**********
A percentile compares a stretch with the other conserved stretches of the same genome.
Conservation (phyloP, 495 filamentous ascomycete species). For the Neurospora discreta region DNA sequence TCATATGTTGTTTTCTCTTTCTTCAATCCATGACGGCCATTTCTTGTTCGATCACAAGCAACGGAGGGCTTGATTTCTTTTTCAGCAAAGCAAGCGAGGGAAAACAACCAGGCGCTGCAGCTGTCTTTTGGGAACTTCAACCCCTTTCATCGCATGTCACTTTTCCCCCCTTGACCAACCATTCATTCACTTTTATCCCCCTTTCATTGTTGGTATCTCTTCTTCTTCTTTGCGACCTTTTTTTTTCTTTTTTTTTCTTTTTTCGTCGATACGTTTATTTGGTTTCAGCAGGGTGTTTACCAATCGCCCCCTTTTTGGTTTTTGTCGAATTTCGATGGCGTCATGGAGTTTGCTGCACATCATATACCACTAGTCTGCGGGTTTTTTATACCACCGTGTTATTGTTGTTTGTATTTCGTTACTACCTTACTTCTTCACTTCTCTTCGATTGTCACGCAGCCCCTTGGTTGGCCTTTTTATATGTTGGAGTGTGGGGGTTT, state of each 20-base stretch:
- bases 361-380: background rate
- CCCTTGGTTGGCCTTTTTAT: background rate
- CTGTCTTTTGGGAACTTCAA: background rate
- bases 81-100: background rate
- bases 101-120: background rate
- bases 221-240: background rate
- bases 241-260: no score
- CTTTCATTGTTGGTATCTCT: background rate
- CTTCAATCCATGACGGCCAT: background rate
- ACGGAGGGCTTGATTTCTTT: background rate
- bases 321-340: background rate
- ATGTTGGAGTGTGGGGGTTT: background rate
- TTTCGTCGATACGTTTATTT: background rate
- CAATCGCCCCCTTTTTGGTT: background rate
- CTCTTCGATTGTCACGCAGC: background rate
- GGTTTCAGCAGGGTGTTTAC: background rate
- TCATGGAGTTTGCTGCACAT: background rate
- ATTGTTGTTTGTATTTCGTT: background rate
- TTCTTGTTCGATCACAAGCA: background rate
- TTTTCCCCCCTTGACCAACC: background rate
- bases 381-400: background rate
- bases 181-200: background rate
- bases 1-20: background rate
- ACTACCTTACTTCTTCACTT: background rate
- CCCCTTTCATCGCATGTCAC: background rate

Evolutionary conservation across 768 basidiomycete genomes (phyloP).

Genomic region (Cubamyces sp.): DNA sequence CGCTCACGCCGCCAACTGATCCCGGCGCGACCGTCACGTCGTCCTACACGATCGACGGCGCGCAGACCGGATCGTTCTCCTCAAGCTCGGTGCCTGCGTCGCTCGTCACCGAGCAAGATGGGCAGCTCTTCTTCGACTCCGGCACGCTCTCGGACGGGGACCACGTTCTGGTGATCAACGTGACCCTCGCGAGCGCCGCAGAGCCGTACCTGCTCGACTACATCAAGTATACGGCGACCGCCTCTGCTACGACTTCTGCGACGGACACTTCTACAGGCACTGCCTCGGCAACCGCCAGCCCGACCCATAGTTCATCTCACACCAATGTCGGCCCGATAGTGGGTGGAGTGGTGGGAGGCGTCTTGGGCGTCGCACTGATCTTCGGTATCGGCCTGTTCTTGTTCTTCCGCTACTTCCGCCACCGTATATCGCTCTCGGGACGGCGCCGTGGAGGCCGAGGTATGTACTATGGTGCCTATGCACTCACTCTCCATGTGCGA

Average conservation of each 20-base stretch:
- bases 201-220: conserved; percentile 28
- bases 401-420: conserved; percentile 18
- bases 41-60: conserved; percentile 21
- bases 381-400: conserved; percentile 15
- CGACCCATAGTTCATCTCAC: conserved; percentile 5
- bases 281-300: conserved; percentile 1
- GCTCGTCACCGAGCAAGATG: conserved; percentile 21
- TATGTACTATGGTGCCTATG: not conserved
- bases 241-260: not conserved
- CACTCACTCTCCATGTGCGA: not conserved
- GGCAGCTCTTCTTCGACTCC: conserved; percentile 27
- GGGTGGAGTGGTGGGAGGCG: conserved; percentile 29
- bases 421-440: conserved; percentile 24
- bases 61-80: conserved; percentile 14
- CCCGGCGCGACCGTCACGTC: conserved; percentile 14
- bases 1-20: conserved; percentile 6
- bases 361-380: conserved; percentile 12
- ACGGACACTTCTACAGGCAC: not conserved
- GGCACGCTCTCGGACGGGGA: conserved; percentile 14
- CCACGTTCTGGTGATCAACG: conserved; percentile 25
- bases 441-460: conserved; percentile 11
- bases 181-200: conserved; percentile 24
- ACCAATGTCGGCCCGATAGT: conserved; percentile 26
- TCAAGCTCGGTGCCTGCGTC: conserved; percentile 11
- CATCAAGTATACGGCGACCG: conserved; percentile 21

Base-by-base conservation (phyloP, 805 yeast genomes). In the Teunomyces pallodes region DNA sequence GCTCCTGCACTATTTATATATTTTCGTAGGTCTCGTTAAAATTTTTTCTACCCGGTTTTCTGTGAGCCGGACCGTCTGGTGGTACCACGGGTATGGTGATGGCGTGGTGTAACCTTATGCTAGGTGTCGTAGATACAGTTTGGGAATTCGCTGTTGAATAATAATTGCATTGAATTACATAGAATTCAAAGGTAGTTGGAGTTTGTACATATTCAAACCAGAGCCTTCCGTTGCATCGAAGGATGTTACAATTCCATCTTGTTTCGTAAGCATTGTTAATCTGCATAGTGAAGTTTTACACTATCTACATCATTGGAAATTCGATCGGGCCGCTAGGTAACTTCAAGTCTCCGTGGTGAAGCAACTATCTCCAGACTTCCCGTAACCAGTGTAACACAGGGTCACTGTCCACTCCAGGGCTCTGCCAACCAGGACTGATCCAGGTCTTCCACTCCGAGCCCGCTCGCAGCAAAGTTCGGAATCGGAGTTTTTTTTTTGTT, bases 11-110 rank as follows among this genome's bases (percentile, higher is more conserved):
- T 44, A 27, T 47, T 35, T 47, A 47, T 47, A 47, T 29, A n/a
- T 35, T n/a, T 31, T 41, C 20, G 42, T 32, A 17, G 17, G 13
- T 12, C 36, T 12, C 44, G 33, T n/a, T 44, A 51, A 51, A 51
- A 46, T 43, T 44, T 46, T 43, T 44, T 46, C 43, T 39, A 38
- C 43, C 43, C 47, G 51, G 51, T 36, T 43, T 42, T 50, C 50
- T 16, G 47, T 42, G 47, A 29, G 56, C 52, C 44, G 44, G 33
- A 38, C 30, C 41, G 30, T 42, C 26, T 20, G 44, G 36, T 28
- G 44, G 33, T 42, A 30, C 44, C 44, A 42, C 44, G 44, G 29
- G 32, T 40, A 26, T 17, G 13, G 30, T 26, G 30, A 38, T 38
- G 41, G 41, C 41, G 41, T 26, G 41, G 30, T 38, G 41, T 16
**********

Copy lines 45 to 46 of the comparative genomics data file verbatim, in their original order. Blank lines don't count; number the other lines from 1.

- CCCGGCGCGACCGTCACGTC: conserved; percentile 14
- bases 1-20: conserved; percentile 6